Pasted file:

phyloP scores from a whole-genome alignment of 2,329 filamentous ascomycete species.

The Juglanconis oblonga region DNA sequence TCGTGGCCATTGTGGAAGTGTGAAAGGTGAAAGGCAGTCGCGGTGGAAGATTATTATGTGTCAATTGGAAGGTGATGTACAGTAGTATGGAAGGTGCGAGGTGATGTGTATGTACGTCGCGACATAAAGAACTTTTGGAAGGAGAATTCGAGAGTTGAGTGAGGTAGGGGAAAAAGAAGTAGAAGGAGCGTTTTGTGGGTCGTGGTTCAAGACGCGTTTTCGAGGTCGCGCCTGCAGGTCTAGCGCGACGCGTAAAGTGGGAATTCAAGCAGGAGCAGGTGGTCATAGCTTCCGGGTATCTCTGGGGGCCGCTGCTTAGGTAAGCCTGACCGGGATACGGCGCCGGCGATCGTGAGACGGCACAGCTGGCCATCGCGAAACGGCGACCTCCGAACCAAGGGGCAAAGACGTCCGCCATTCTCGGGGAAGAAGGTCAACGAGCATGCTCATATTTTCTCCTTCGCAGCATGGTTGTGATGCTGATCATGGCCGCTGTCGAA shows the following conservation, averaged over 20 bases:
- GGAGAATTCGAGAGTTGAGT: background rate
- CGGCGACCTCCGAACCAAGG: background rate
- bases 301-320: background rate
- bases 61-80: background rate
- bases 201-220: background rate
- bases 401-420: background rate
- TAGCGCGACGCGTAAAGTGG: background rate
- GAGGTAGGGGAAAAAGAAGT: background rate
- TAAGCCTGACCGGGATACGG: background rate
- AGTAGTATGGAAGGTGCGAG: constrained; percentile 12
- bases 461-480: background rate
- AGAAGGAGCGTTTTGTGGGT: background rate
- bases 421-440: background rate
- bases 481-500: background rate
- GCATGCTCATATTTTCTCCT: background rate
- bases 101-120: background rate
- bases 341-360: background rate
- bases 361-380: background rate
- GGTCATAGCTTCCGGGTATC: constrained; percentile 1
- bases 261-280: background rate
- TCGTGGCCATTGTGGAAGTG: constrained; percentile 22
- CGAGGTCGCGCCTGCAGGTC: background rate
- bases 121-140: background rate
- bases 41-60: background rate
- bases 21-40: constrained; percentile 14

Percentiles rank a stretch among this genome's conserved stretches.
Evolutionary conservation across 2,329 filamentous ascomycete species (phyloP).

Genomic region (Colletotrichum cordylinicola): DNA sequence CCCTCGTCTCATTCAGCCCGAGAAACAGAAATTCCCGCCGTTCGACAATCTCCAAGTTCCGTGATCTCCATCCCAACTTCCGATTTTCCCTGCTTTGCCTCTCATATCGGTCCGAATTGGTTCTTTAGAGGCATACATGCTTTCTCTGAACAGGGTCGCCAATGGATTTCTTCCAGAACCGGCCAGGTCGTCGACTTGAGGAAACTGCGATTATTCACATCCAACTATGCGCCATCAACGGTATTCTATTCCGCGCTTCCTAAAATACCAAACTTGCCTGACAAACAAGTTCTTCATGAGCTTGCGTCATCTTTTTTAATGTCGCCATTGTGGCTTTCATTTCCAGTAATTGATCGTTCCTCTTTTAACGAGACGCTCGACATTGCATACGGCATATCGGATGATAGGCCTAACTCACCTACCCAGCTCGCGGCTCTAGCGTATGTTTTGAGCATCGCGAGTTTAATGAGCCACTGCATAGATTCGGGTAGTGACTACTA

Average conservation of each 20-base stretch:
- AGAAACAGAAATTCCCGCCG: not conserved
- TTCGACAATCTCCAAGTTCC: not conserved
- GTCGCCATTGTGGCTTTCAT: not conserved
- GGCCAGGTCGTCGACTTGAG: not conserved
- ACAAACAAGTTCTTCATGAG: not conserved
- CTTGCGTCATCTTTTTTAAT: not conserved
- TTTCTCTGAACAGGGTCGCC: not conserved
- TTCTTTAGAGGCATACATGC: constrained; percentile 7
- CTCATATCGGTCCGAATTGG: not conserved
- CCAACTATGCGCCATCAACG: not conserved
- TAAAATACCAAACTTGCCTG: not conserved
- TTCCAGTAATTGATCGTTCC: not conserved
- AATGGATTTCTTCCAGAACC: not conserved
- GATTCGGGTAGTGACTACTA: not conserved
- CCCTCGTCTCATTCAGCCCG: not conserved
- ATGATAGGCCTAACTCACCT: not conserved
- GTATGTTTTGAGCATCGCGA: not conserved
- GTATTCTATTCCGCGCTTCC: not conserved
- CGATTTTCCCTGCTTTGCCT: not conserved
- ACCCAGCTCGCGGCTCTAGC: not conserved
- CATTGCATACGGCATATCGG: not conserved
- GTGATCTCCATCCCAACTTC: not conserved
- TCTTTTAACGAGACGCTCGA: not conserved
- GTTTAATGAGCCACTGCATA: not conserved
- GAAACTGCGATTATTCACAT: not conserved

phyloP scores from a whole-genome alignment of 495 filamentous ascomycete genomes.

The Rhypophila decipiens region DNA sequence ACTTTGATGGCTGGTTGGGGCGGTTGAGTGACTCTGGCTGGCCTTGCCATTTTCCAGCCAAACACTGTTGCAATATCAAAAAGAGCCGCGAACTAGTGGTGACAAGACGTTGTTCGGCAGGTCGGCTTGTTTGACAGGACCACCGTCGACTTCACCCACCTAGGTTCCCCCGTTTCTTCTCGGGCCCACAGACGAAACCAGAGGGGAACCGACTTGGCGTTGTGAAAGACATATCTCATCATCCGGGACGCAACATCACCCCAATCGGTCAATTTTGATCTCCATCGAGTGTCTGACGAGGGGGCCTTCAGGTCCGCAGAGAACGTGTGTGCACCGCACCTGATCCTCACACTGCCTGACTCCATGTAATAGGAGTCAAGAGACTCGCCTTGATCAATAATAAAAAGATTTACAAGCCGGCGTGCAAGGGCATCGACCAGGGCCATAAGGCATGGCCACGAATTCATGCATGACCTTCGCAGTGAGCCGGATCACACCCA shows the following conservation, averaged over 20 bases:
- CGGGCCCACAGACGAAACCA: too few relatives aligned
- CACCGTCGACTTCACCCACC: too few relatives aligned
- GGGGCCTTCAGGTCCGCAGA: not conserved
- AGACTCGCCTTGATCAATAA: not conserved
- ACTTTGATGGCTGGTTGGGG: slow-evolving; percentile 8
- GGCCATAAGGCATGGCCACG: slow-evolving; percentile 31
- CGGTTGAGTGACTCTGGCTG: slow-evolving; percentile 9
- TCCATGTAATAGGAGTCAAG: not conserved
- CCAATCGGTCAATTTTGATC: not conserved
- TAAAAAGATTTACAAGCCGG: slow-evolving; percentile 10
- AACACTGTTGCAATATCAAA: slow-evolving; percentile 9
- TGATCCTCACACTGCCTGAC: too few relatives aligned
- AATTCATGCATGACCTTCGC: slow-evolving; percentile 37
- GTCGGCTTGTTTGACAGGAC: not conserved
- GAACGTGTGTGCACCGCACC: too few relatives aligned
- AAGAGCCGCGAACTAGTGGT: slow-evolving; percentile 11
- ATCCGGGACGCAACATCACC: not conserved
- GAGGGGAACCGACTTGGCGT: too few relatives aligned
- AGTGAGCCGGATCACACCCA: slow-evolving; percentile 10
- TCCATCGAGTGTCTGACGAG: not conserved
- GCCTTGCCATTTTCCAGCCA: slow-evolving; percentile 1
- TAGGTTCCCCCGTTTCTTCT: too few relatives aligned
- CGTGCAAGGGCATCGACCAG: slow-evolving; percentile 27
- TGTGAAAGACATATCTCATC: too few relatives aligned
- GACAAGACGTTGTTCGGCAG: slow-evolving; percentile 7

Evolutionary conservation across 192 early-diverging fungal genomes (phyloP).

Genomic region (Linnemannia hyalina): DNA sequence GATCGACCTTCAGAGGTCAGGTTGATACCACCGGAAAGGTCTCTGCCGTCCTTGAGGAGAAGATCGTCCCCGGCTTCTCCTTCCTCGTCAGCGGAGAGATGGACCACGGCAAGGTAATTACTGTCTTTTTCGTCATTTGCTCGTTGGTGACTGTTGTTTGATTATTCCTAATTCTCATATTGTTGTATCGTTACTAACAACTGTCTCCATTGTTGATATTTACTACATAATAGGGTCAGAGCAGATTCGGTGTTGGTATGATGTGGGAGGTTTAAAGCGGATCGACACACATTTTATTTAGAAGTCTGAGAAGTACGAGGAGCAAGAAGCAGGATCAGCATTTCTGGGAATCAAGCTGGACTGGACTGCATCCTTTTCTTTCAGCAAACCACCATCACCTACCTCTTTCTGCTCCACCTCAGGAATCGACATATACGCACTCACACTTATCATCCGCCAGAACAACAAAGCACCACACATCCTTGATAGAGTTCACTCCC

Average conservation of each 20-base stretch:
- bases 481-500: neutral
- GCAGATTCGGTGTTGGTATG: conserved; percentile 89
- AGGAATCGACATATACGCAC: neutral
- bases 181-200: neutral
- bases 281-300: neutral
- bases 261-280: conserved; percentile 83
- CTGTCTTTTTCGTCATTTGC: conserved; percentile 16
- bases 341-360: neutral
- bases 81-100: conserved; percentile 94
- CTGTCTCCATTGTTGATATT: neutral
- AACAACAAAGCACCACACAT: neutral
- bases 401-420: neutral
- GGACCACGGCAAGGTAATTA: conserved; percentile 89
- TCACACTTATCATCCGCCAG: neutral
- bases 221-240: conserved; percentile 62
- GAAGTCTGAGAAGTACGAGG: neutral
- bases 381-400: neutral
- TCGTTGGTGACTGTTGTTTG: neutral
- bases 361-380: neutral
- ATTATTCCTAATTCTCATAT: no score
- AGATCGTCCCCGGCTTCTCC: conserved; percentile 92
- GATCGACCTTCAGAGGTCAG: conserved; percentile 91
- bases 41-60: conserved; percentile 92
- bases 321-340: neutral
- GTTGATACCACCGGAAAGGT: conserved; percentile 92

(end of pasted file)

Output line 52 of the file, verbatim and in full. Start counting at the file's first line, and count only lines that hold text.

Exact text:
- CATTGCATACGGCATATCGG: not conserved